Anyway, rather than over-inflating your tires in risk of uneven tread wear, hydroplaning on wet roads, changing the road handling characterstics of your car, and the tire blowing up when you hit a pothole or any other road hazards, won't it be better to change your tires and rims (which is the real source of problem)? It's more effective in the long run.

    Since you are driving < 1,000 miles a year, won't it be better if you just ride a bike, walk, or rollerblade? You will immediately break even on your gas savings. (Oh yes, I am starting to walk more and drive less)
     
  16. Xringer

    Xringer Older Member


    I get you.. Like when you have those wide flat racing slicks with the soft gummy rubber..
    No problem there, I ride on regular old Michelin HydroEdge tires..
    ---

    I never said I was going to over-inflate my tires. I'm using the 44 PSI per the side wall.
    http://www.tirerack.com/tires/tiretech/techpage.jsp?techid=21

    I think hydroplaning is more due to low pressures, not higher pressures..
    http://www.tirerack.com/tires/tiretech/techpage.jsp?techid=3&currentpage=21
    Check out the pics..

    And, of course the handling is much better with higher pressures too..
    http://www.tirerack.com/tires/tiretech/techpage.jsp?techid=72

    Check this out.. Driving Under Pressure http://www.cleanmpg.com/forums/showthread.php?p=102887

    From what I have learned about tire pressures in modern tires, it's low pressures that
    get people killed. So, I'm going to take a chance (like many other Hypermilers) and go with
    the max pressure per the sidewall rating. If people start reporting safety or wear problems,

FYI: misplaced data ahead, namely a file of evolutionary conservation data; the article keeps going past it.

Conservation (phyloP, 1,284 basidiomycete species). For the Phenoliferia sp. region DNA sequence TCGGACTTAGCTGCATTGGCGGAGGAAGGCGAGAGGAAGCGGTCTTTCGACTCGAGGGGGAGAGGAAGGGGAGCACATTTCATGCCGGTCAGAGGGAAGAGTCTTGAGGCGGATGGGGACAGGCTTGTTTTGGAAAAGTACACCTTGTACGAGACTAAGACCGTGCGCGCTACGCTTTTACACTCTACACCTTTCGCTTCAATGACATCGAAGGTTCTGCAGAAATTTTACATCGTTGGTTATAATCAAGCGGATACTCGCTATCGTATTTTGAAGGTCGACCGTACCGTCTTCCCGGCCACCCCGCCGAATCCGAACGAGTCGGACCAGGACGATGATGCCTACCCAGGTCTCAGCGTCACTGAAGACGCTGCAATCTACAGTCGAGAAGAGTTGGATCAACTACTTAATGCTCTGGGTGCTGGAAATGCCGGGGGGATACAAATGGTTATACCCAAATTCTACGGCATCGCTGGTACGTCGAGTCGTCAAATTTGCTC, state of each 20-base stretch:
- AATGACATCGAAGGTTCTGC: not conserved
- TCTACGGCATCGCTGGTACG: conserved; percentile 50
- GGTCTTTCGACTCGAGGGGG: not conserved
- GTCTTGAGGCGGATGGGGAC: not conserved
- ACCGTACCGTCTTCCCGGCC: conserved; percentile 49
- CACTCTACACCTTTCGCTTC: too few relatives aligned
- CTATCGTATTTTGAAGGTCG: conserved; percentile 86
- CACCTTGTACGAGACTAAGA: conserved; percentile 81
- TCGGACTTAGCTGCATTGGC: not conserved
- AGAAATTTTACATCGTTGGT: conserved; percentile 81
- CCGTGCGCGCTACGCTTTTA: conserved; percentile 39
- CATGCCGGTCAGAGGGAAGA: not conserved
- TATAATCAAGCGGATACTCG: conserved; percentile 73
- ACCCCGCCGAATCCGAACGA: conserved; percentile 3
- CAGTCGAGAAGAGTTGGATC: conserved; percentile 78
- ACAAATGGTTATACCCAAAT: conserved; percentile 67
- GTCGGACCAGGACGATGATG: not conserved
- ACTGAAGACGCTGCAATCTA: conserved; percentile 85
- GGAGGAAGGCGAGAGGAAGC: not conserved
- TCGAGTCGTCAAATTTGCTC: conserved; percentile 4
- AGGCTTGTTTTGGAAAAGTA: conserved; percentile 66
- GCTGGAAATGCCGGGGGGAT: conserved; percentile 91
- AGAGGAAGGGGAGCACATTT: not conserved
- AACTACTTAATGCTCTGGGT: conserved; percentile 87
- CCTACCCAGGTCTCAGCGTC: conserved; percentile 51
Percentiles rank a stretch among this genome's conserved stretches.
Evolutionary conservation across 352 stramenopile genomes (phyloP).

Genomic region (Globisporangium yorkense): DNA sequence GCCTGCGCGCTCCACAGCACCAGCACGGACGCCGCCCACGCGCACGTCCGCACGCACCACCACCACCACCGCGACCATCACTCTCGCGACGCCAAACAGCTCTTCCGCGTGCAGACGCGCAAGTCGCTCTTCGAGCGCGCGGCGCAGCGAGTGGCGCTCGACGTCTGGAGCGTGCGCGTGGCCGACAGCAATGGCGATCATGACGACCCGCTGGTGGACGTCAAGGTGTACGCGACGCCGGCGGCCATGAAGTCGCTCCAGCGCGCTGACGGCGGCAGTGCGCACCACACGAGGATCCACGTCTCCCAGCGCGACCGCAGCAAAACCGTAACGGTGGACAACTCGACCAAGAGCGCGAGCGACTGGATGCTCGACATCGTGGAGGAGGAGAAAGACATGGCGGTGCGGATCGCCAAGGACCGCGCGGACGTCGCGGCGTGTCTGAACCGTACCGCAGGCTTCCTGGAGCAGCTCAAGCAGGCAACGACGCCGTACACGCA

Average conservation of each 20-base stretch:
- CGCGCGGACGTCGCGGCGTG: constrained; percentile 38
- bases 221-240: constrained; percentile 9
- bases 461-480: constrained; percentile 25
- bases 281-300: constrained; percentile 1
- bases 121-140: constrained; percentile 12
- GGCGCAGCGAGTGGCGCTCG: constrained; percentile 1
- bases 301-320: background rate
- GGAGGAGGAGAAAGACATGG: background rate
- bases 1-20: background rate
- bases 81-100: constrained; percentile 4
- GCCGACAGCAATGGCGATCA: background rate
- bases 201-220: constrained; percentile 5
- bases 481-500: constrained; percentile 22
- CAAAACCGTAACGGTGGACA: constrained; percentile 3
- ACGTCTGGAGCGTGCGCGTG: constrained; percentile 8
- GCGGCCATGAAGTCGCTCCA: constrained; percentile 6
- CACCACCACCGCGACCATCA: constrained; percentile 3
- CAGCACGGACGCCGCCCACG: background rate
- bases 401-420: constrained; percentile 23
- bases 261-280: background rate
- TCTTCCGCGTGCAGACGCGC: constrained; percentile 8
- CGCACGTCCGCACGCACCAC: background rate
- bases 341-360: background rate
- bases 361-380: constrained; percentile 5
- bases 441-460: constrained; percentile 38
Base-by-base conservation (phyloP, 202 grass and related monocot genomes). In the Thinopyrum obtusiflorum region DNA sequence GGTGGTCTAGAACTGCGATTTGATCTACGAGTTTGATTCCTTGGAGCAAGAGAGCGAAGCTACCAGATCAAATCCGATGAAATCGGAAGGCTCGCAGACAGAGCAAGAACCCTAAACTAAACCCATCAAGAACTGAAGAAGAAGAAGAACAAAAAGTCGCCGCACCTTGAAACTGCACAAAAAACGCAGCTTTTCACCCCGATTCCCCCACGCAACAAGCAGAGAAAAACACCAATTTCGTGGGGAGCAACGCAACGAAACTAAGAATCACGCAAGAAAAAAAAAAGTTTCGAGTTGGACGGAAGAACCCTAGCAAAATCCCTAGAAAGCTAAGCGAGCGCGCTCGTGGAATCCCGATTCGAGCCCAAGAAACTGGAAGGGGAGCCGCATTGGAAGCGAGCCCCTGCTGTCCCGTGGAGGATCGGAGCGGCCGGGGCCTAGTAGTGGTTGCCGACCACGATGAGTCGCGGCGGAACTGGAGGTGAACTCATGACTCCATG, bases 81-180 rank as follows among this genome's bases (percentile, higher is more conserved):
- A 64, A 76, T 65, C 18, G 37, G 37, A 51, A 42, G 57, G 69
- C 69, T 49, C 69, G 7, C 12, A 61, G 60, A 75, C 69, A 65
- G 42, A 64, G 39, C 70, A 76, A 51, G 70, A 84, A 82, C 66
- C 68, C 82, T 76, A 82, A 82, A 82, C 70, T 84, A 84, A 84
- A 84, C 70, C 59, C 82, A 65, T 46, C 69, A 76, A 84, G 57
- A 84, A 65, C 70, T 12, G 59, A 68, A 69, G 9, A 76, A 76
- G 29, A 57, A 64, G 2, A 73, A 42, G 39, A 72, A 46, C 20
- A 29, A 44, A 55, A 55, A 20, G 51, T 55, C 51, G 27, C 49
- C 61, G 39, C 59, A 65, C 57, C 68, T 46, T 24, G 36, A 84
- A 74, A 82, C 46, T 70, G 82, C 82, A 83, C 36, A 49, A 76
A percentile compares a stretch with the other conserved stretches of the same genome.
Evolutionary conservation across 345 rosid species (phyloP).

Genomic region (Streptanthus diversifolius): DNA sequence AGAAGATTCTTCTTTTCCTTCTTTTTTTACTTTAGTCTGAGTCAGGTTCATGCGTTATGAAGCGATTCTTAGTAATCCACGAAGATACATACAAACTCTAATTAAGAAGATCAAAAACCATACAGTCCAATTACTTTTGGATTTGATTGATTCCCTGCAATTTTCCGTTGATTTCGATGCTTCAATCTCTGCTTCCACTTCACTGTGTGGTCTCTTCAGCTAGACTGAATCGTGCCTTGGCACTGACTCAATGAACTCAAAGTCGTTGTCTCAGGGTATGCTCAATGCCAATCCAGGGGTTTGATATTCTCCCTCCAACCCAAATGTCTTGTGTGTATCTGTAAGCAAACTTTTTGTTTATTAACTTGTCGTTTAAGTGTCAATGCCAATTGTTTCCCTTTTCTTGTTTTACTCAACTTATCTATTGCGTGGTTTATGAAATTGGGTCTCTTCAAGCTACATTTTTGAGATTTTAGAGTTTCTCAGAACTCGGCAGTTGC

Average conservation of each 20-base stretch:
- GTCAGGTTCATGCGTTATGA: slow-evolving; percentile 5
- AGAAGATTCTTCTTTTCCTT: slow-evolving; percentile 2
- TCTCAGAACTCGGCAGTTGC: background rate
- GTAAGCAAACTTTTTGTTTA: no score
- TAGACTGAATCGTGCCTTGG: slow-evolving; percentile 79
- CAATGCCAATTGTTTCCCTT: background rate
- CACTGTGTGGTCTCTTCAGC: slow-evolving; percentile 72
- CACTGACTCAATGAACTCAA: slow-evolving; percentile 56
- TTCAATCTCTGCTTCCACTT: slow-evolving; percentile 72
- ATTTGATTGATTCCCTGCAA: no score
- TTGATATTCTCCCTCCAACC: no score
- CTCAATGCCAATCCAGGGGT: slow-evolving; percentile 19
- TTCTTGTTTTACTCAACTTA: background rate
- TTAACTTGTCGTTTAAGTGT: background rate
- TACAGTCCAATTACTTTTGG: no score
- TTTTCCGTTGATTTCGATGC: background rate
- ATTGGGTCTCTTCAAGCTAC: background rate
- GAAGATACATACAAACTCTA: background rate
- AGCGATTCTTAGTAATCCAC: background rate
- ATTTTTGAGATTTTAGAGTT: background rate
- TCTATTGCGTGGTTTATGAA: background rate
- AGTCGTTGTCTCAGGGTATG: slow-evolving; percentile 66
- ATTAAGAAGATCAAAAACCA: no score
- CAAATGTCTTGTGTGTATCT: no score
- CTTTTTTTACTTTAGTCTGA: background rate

with Michelin HydroEdge tires, I'll drop it back to under 40 PSI...

    -----

    My wife and I bike everyday we can. So far this year (like last year), I have more miles on my bike, then my car.. :woot:
     
  17. Vooch

    Vooch Well-Known Member

    DON'T DO THIS WITHOUT CAREFUL STUDY OF AIRFLOW AROUND THE BRAKES


    Air flow around the brakes is extremely critical to their function - Auto Engineers spend a lot of effort making certain that the brakes get enough cooling - Brakes that get too hot will perform worse - a lot worse.
     
  18. Xringer

    Xringer Older Member

    So, why aren't there any warnings in car's manuals about changing hub cabs??
    How are so many people getting away with installing solid disc covers (moon-eye etc)
    hubcaps on their cars for better fe??

    How can these guys http://www.kleenwheels.com/kleenwheels_install.htm stay in business?
    Shouldn't people be suing them by now??

    I'll tell you what I think.. a lot of Auto Engineers spend a lot of effort making certain
    their cars are put together with the lowest cost parts they can get away with..
    But, rule #1, the brakes have to work well under just about any circumstances.
    (Even if you do buy new hubcaps)..
     
  19. AbACUZ

    AbACUZ Juniorest member

    you are completely right Xringer , a device that functions as a heat generator will allways work perfectly no matter if the cooling sources are covered or not.

    Hot rods with moon eyes , and a toyota corola have the exact same aedynamic shapes , and if you can install moon eyes on a 1930's car, than a 2008 car will be the same too.

    Ang after checking my manual 100 times , i read nothing about replacing my airbags with a bag of nails, nothing, so if its not writen on the manual, it must be ok. and airbags must work well under any circimstances.
     
  20. Xringer

    Xringer Older Member

    [​IMG]

    Quick jump out of the way, his brakes are going to overheat!! :)


    If the steel rims on my CRV had some kind of air turbine function to blow air over the brakes,
    I might be worried. But, they are just little do-nothing holes.
    Maybe they are for looks, maybe they add some strength to the rim.
    If they have any real function, it's not cooling the brakes.

    I know that at least one hole is needed for the air stem, But the rest of them seems
    like a lame attempt to make the rim look like a fancy alloy rim..

    [​IMG]
    There is plenty of room on the backside of the rims for air to circulate over the brakes.